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The Student Voice of Forest Hills Central

The Central Trend

The Student Voice of Forest Hills Central

The Central Trend

The Student Voice of Forest Hills Central

The Central Trend

“The rest” by boygenius brings fans far out into space

The album artwork of boygeniuss new EP
The album artwork of boygenius’s new EP

Boygenius is the next leading trio in the music industry.

The group consists of three well-known indie artists: Phoebe Bridgers, Lucy Dacus, and Julien Baker. As a trio, the group released their first EP, boygenius, in 2018. After an agonizing five-year gap for fans, they released their first full album in early 2023, the record.

Following the success of the record, boygenius released another EP, the rest, on Oct. 13. 

The EP cover—featuring the three artists silhouetted on a nighttime beach setting—is similar to their early 2023 album’s artwork. Both show the artists on a blue background; however, on the record, only their hands are shown reaching up toward the sky instead of the full-body image in the more recent work. 

Starting from their album artwork, boygenius successfully attaches their four new songs to their previous album but establishes enough variability to differentiate them. 

“Black Hole”

The first song the EP includes is titled “Black Hole” and consists of only two verses that are split up by an instrumental interval. The first verse is sung by Baker with Dacus and Bridgers joining in for the chorus. Accordingly, the song was written by Baker, who was inspired by a newspaper headline that her bandmate, Dacus, had shown her. The headline, “Black Hole Creating Stars” stood out to Baker because of the abundance of articles gracing the news about space that portray black holes as solely destroying nature’s beauty, not generating it.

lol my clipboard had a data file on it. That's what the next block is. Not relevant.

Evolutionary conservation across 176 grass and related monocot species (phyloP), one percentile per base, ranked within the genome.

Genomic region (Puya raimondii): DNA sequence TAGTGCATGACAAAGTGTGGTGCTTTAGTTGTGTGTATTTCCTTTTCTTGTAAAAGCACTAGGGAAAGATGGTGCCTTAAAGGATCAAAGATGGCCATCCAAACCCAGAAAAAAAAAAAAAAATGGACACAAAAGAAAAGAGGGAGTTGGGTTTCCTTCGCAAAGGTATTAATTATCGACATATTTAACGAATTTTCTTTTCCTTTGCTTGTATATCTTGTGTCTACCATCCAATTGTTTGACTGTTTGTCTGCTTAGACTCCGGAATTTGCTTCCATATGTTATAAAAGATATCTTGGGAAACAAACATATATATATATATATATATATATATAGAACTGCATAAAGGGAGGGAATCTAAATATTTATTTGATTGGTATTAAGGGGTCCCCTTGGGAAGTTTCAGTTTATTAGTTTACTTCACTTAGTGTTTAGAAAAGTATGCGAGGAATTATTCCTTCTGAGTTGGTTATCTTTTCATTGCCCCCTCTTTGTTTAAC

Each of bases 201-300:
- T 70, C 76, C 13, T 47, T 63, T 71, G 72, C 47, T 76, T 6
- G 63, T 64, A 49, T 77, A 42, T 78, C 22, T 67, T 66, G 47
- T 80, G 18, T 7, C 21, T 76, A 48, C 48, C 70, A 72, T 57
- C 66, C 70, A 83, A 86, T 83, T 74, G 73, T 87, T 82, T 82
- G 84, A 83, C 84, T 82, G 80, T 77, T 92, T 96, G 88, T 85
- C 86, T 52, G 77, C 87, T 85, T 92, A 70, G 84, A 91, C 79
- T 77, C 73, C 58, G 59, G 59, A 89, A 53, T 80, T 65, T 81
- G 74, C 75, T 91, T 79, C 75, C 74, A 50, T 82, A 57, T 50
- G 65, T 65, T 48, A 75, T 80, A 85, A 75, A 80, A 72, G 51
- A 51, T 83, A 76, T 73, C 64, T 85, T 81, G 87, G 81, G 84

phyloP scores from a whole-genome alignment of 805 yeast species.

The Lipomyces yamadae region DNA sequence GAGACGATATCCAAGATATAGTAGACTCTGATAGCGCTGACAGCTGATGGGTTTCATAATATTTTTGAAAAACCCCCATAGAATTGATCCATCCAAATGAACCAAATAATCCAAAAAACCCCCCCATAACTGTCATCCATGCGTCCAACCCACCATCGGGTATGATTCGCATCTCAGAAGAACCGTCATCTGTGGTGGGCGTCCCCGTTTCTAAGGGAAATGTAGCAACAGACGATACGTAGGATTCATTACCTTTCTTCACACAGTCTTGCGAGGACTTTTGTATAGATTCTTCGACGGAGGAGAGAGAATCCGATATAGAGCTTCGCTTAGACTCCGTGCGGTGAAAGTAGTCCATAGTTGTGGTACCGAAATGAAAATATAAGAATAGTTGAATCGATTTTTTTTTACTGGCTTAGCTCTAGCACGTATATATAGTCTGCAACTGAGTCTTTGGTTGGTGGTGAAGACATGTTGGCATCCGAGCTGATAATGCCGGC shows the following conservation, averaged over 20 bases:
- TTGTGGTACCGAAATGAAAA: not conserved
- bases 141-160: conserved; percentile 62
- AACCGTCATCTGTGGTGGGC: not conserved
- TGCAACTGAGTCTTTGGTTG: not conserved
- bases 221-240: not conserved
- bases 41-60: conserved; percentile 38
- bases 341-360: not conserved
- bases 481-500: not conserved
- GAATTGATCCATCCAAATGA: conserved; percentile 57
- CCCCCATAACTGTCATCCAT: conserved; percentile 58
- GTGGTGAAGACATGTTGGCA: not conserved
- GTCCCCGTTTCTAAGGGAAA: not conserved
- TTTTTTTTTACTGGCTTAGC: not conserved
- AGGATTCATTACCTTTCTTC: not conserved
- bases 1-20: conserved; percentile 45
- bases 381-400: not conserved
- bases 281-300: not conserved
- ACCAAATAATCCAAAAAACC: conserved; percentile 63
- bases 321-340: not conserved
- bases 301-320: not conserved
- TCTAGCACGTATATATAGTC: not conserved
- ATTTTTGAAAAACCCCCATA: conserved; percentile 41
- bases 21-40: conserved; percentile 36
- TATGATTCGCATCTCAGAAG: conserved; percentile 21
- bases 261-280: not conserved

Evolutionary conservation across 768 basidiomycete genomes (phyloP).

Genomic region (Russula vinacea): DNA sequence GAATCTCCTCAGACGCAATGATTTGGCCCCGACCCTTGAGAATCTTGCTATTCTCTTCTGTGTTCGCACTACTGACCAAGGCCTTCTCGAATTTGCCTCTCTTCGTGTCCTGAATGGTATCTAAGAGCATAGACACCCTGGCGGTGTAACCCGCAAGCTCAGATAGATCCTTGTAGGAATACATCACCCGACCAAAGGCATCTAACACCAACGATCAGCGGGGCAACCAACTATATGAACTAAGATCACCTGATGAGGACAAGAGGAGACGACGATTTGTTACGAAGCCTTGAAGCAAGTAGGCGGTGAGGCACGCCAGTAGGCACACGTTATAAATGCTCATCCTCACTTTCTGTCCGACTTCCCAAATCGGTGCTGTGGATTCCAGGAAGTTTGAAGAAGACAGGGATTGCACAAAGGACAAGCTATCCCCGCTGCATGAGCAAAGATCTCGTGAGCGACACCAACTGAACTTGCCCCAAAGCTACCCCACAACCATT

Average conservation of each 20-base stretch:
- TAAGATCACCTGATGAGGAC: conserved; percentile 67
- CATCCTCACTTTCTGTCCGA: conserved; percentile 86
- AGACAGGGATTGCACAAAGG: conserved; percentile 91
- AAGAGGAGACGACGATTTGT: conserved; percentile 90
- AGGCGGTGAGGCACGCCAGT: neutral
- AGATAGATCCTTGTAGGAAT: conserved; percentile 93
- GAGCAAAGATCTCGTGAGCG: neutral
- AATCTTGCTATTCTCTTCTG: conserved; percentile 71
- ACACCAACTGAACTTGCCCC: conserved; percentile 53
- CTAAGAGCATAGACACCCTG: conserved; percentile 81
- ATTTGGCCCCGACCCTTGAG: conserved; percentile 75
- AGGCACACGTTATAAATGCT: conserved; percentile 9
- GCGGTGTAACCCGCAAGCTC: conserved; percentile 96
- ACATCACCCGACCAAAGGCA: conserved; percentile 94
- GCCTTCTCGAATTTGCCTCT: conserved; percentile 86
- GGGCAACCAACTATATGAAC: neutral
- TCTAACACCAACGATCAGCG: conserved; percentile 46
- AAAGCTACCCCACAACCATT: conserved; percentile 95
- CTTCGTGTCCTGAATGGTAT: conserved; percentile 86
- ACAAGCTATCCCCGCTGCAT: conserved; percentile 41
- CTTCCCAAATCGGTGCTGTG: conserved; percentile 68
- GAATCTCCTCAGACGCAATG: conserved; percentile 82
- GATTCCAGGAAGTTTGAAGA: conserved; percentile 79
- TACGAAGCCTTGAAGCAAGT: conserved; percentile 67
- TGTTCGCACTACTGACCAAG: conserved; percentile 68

Prior to “Black Hole” being written, the internet joked about making a poem out of the atypical story, for it contradicted what is commonly told about the space abysses. Baker took this as a challenge to write a track surrounding the news update, and thus, the song “Black Hole” was created.

Baker incorporates the news articles holding information about space in the first verse, shown in the lyrics, “You can see the stars, the ones / The headlines said this morning.”

After the beginning verse, the other boygenius members join in, and the change is emphasized through an instrumental build-up between each of them.

With chaotic chords playing, Dacus and Bridgers use play-on-words, repeating certain parts of phrases and using them to lead into the next term. For example, Dacus sings, “White teeth, black light, white tea, brown eyes,” and later, “Good day, good night, good talk, goodbye.”

“Afraid of Heights”

Next, Dacus leads the band on the track “Afraid of Heights.” Contrary to “Black Hole,” which has only two verses, this secondary song flaunts the exquisite lyricism of Dacus and contains fewer instrumental moments than the previous. 

The song tells the narrative of someone with a friend who believes that their audacious schemes make them seem dauntless, but, ultimately, just portray them as reckless and irresponsible. This is shown in the first verse when Dacus sings, “You made me climb a cliff at night / You wanted me to jump and I declined / You called me a coward, I replied / ‘I don’t wanna live forever / But I don’t wanna die tonight.’”

Dacus follows up by explaining that the friend is, in reality, afraid of all the things they propose in the outro lines: “You called me a crybaby / But you’re the one who got teary.”

Through the track, Dacus showcases the fears that many face of dying a boring death without having lived a life full of adventure. This makes “Afraid of Heights” a relatable anthem, particularly pertaining to members of younger generations who have the majority of their lives ahead of them.